In a new report A Suggestion for the Housing and Planning Minister, published by the Centre for Policy Studies on Tuesday 19 May, Keith Boyfield and Daniel Greenberg urge Planning Minister Brandon Lewis to seize the opportunity of a new Government to tackle Britain’s housing shortage.
The UK planning system is chiefly to blame for the shortage, restricting housing supply and inflating house prices to unaffordable levels.
The authors propose a simple solution: Pink Zones – dubbed pink because they provide a diluted regulatory regime compared with the red tape that characterises the current paralysed planning system:
- they are intended to provide a simplified planning system for the construction of vibrant, attractive and prosperous new residential developments underpinned by social infrastructure;
- they are designed to work from the bottom up – not the top down – bringing together local residents, developers and councils to achieve consensus over new development and accelerate the development process;
- they will increase competition, bypass many current planning regulations and improve design standards.
Keith Boyfield explains:
“In the past a great number of housing developments were built in the UK by private entities – in some cases of a philanthropic nature, such as Bournville. Pink Zones could trigger institutional funding for investment in new housing – institutions such as life insurance companies, pension funds, sovereign wealth funds and charitable foundations. Ultimately Pink Zones would create more and better homes for people throughout the country and tackle the poverty of aspiration which typifies much residential construction in this country. People would be happier and the country would be richer.”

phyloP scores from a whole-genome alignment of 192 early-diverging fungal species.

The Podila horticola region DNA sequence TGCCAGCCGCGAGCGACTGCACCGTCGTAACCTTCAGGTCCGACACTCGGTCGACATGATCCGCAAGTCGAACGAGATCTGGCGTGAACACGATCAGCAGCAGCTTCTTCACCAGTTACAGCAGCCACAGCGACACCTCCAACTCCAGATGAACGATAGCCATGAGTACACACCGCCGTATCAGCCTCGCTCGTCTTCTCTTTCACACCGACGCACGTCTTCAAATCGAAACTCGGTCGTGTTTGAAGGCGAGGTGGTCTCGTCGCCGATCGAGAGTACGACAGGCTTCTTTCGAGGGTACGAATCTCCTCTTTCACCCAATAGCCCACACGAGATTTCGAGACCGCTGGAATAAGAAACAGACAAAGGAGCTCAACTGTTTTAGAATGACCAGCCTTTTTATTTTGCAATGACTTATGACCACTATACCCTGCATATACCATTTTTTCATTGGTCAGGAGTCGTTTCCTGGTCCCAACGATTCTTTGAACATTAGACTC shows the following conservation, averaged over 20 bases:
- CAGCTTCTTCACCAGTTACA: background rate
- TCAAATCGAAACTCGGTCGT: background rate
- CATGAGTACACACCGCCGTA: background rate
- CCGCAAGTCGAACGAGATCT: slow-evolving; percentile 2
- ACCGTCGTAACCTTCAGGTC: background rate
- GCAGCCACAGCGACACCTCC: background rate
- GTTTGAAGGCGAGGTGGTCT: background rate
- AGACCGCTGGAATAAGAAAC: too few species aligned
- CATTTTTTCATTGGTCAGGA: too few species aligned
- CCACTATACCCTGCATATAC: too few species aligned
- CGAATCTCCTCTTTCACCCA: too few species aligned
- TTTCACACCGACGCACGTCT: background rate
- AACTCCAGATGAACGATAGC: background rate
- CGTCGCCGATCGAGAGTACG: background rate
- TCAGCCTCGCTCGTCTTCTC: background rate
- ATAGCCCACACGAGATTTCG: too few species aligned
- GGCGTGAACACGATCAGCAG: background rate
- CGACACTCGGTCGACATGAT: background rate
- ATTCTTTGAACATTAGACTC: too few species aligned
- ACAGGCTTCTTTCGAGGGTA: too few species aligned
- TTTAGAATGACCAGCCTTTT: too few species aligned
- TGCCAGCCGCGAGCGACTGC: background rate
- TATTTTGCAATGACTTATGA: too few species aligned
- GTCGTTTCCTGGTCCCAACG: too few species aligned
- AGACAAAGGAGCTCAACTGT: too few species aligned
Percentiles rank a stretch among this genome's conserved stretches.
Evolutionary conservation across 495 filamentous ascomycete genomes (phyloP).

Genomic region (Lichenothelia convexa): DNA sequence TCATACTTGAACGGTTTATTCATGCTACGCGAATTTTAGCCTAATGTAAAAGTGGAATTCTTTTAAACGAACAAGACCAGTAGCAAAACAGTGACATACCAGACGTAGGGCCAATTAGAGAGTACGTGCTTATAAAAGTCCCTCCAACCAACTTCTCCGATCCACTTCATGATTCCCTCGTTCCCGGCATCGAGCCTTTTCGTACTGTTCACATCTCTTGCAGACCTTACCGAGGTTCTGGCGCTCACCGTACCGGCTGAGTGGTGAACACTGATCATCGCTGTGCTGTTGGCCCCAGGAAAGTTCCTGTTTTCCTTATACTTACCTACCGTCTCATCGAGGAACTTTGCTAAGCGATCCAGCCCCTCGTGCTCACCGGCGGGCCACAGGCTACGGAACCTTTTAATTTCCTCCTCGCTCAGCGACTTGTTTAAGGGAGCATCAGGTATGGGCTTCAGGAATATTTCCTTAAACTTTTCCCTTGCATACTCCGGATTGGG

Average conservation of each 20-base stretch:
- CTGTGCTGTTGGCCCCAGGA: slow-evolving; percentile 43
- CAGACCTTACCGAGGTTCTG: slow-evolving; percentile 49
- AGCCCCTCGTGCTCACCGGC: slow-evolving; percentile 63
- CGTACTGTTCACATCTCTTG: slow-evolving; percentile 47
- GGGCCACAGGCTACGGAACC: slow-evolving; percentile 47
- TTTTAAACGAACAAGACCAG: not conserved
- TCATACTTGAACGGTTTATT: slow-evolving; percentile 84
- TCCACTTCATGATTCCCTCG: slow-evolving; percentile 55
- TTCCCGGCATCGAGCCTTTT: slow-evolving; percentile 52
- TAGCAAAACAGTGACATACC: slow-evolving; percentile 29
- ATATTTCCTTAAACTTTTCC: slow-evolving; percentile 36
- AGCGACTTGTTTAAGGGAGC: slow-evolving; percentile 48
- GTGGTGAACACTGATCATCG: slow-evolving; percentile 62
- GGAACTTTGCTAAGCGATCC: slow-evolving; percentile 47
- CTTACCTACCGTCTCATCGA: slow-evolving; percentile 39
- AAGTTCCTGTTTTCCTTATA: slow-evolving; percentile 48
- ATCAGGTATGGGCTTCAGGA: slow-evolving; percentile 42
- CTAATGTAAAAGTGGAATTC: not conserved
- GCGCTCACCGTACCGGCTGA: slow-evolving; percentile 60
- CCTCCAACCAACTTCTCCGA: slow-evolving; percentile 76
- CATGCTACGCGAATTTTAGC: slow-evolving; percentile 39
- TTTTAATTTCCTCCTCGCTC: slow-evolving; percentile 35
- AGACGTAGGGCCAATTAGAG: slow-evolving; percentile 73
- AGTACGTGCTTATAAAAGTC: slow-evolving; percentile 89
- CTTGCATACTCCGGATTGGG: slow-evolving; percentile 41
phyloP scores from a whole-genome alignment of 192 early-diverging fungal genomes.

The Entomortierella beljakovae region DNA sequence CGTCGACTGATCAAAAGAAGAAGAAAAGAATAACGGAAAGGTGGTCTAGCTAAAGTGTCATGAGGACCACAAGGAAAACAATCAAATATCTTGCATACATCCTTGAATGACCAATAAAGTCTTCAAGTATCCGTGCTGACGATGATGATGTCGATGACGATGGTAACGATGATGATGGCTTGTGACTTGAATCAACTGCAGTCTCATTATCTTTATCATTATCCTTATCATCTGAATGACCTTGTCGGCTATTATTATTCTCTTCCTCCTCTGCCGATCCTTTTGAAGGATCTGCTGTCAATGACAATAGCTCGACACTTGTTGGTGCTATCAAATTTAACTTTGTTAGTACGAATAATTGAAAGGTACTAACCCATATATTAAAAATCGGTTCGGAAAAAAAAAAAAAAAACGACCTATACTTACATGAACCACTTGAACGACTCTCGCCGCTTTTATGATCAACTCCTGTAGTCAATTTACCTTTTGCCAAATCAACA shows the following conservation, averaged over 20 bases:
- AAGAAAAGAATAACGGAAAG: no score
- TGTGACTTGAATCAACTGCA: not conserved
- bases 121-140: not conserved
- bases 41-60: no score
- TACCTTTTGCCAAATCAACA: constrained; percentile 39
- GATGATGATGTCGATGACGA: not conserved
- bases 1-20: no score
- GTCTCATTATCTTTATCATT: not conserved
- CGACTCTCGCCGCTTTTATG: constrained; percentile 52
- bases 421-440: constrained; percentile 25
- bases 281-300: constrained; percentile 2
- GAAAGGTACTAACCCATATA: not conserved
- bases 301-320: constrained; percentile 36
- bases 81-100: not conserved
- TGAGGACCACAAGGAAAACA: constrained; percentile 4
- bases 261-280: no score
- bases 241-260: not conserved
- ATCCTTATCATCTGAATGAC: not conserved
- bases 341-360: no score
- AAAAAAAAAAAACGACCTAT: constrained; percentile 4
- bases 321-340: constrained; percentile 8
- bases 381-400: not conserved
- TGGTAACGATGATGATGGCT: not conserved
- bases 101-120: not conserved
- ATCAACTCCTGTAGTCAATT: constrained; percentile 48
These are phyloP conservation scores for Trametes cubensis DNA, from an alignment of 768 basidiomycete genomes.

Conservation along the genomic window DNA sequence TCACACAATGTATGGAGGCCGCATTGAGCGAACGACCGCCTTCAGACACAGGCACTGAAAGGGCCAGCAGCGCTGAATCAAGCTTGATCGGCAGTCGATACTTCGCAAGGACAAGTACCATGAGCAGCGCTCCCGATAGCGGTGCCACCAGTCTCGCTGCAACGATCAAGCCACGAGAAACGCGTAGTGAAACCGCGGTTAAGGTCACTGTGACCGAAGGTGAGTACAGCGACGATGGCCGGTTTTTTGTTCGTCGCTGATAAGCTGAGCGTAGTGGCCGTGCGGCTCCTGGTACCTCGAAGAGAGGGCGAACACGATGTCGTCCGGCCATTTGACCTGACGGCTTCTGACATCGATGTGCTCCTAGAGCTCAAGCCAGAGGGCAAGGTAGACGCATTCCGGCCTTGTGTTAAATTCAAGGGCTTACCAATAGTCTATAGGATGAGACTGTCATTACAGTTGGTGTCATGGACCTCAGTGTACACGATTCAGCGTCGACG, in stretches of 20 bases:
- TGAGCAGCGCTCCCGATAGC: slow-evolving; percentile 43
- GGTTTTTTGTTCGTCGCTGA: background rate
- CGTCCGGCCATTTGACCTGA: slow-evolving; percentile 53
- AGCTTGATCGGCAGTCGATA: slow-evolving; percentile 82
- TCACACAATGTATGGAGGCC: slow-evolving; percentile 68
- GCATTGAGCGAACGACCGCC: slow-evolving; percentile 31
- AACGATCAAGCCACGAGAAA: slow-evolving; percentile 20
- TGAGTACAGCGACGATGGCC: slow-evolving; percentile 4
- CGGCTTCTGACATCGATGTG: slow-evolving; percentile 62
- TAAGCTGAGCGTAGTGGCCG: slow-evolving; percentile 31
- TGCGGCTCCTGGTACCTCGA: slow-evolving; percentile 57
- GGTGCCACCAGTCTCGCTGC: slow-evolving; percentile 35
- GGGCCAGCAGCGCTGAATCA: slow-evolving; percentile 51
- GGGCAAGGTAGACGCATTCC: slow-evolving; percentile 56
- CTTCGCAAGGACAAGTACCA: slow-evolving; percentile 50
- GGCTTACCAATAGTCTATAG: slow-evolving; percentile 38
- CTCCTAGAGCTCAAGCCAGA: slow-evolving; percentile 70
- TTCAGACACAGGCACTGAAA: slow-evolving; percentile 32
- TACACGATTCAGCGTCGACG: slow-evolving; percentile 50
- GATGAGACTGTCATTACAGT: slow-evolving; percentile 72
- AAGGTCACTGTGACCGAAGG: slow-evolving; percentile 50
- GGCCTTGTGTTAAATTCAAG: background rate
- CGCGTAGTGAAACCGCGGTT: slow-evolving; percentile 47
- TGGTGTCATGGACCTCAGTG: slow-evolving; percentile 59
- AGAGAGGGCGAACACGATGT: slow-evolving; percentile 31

- Tim Harford in FT Magazine: “there is an urgent need to build large numbers of houses. This would boost the economy and reduce the price of new homes. One possibility, proposed by the Centre for Policy Studies, is the establishment of “pink zones” with lighter planning regulation (the colour represents a dilution of red tape). In these zones, substantial increases in housing could be achieved by a coalition of local authorities, community groups and developers.”
- City AM: “defy the Nimby lobby. Establish pink planning zones as proposed by the Centre for Policy Studies, where the dilution of red tape can finally help relieve the housebuilding drought.“
- The Sunday Times: “Does the answer to Britain’s housing shortage lie in pink zones? They are the suggestion from the Centre for Policy Studies think tank for freeing up Britain’s planning system to enable more housebuilding.”
- The Yorkshire Post: Pink zones ‘are the key to tackling housing crisis’
- Bloomberg View: London Real Estate, Beyond Insane
- Public Finance: Lewis urged to think pink on planning rules
- LocalGov: ‘Pink zones’ could tackle housing crisis says report
- 24Dash: Use planning-friendly ‘Pink Zones’ to tackle housing shortage, think tank suggests